Education and ways of learning change and develop over the years and it is fascinating to examine two precious artefacts that provide a window into what lasts and what changes. The School archive holds two precious Science notebooks: Beatrice Monteath’s drawing book (1915) and Christine Jones’s excursion book (1969). What makes these two books distinctive is that they provide windows into the actual work completed by our Grammar girls over 50 years apart. We simply do not have enough examples of everyday classwork which, it might be argued, is the place where our culture and heritage happens.
Beatrice Monteath was born in 1899 and moved from Melbourne to Brisbane in 1912. She attended Grammar from 1913 to 1914, during which time she would have studied physiology as part of the (then) new Science course. It appears that she completed the drawings we see in her ‘Diagrams’ book, in 1915, just after leaving BGGS. The detail in these drawings is amazing and somewhat reminiscent of anatomical drawings made by Leonardo da Vinci. Some of the diagrams would have been copied (from unknown sources) and some appear to be Beatrice’s original work, for example from observations of specimens such as the web of a frog’s foot under a microscope. In 1915 it was considered the ‘norm’ to produce such fine, detailed drawings.
I was born in 1956 and attended BGGS from 1969-to 1972. My exercise book contains records of various Science excursions I attended as an integral part of my Year 9 Science course. One of these excursions was to Point Cartwright to study a rocky shore ecosystem, and it is interesting to note that our current Year 11 Biology students still go to Point Cartwright as part of their mandatory fieldwork. I was delighted when I showed my current Year 11 class the diagram of the rock platform I had drawn so many years ago, and they actually recognised it!
In these days before laptops, iPads, and mobile phones, it was a curriculum requirement that each excursion was documented by using written descriptions and hand-drawn diagrams. These reports were marked by your Science teacher. My teacher at this time was Mrs Vim Sharma, who instilled in me the love of Biology. Vim Sharma was later to be a colleague and mentor when I returned to Girls Grammar as a Science teacher in 1983.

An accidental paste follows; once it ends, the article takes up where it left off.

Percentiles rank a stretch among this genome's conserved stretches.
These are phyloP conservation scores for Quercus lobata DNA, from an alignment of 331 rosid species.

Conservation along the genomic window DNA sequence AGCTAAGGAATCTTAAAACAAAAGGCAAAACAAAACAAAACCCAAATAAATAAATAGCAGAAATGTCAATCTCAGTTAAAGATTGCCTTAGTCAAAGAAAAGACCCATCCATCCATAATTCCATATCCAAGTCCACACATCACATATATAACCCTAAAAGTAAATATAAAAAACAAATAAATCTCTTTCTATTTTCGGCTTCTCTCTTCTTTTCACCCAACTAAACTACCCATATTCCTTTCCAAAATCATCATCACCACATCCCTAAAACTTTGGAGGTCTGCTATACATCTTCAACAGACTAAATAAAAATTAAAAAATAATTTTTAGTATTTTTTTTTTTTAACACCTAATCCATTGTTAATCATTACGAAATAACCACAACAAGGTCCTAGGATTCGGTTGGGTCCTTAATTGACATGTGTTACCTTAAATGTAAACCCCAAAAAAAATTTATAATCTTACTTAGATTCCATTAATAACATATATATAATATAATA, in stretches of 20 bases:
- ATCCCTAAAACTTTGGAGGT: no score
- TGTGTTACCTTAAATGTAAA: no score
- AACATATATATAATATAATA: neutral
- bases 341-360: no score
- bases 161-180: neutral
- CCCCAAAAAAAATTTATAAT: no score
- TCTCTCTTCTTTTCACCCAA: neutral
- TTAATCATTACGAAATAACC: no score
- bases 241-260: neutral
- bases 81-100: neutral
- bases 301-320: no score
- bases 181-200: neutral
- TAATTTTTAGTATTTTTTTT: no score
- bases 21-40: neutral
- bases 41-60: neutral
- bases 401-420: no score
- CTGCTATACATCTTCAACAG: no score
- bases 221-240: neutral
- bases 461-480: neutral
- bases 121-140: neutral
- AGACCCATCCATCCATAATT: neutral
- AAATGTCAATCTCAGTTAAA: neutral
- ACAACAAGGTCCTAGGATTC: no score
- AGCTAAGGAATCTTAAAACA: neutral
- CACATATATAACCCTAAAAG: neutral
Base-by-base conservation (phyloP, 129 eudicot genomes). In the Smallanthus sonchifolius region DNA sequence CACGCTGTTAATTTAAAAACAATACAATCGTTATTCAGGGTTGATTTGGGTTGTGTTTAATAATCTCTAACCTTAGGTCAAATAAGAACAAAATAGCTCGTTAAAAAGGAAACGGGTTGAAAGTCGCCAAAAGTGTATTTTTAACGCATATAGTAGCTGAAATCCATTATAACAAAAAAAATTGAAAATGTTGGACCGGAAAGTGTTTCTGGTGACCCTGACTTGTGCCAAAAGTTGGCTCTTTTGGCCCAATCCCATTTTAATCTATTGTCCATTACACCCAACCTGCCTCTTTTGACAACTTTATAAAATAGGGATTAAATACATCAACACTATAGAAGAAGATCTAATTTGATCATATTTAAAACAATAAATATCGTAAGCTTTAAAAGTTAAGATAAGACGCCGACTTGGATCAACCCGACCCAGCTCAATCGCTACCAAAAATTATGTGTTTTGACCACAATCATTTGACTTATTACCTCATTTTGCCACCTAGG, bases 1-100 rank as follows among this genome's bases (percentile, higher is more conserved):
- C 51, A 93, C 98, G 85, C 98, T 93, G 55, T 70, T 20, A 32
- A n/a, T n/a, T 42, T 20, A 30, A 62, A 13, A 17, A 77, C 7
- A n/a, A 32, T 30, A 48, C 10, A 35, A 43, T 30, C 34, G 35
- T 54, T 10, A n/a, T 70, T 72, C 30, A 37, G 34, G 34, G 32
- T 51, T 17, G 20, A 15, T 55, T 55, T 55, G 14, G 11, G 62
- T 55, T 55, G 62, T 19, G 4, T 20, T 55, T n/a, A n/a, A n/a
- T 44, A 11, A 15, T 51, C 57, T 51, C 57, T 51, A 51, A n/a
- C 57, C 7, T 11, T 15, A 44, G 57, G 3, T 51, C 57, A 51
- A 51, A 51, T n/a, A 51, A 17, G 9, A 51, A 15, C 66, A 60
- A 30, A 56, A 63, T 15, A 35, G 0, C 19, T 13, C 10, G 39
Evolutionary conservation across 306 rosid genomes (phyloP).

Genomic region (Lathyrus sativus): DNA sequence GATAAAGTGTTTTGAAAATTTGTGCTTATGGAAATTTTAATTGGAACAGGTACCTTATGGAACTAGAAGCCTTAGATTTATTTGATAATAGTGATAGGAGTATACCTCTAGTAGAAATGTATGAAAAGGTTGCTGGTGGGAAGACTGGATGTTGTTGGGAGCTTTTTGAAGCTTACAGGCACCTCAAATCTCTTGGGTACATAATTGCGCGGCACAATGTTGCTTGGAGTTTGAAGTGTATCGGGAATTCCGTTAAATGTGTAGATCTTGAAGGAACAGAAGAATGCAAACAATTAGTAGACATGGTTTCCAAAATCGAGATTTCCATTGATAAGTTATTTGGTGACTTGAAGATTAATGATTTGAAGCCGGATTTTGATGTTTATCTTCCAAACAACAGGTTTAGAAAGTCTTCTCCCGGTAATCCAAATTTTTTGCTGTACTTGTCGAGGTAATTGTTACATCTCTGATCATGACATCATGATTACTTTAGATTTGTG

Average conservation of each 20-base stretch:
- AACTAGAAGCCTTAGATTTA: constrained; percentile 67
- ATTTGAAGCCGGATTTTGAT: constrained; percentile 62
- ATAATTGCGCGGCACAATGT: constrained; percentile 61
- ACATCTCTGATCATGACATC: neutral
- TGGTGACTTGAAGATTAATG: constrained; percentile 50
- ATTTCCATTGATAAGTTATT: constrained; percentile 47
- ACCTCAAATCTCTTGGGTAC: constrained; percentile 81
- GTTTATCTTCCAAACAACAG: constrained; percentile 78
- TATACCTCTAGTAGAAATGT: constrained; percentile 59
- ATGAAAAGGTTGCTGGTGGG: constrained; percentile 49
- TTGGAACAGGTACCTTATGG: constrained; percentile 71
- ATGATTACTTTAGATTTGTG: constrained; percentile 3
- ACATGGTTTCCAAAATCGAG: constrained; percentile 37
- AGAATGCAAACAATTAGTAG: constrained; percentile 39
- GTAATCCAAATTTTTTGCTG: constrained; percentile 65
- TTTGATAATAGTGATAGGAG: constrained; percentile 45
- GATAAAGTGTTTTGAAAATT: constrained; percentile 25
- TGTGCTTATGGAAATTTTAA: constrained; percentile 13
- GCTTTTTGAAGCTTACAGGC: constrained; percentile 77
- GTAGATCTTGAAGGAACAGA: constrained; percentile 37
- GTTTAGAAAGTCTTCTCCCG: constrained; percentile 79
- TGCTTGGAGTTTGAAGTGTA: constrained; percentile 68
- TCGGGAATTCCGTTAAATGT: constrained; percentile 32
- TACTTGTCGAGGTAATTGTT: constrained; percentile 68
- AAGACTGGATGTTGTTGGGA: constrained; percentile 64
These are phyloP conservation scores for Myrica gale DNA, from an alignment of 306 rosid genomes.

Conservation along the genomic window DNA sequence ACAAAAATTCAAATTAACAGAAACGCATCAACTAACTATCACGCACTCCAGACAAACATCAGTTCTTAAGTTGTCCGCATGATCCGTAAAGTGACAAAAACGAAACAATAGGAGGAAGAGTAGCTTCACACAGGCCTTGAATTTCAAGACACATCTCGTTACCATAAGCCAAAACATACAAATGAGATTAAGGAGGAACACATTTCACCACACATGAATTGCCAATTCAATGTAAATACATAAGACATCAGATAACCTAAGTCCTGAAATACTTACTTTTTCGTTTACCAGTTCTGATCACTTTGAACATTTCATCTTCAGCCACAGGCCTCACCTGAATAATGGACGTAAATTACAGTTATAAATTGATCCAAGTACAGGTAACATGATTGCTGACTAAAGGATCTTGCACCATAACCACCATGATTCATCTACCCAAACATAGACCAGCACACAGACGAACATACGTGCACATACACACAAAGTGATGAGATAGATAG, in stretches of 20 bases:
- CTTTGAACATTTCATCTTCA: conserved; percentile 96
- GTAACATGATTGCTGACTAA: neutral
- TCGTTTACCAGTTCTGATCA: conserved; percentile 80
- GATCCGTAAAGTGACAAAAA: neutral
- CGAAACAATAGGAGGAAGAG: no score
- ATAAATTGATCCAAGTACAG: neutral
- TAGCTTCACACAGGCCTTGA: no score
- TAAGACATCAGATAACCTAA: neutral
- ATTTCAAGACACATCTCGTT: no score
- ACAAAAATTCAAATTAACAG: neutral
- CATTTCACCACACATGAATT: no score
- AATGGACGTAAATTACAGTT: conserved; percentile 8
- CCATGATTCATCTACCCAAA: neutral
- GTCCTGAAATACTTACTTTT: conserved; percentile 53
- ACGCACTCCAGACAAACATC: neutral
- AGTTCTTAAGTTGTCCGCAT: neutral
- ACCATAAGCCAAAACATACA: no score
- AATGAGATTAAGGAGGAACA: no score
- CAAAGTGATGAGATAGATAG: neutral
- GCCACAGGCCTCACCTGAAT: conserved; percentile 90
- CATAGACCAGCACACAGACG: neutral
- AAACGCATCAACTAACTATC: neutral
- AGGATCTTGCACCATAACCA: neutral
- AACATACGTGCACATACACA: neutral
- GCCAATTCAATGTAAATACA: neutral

Much time and effort went into producing the work presented in my exercise book. As with Beatrice’s work, some of the diagrams were copied from Outdoor Studies on Living Animals in Queensland by William Stephenson, which was a standard reference in the 1960s and 70s, and some are original. While students studying Science today are still required to make a record of excursions, they are of far less depth and detail than displayed in these books. Most teachers also wonder if a photograph with a typed caption teaches the students the comprehensive understanding provided by a meticulous and detailed drawing.
What comes to a teacher’s mind in 2022 is that this very activity of slow and careful drawing, and indeed handwriting observations, are the very activities that mindfulness promotes. Not only is this approach validated by research and applied in our school setting, but it also gives the student the time to absorb and store the information meaningfully. Even though technology offers new ways of communicating knowledge between teacher and student, personal notebooks are still used in the Science classroom.
From another historical point of view, it is interesting to acknowledge the similarities between the two exercise books (even down to the covers!). Given that there is a 54-year gap between these two exercise books (1915-1969), it would be worth archiving an exercise book from a 2023 student, 54 years on again. I expect that there would be far fewer similarities since hand-drawn diagrams have been replaced with digital photographs and information readily available on the internet.
There is much to say about the comparison between 1915/1969/2023. We need to consider what is lost and what is gained. Hand-drawing offers the student the opportunity to ‘be in the moment’ versus a quick grab of an illustration on the net or snap on their mobile phone. However, perhaps this documentation of the importance of these artefacts might illuminate the value of hand-mind connectivity and, thus, encourage teachers to provide opportunities for students to create their own artistic and scholarly illustrations. The sense of accomplishment of producing a beautiful, detailed rendition of a plant or creature and the understanding and learning that comes with the intricacies of the drawing cannot be underestimated.
Mrs Christine Woodford (Jones; 1972)
GECO and Grammar Goes Green Coordinator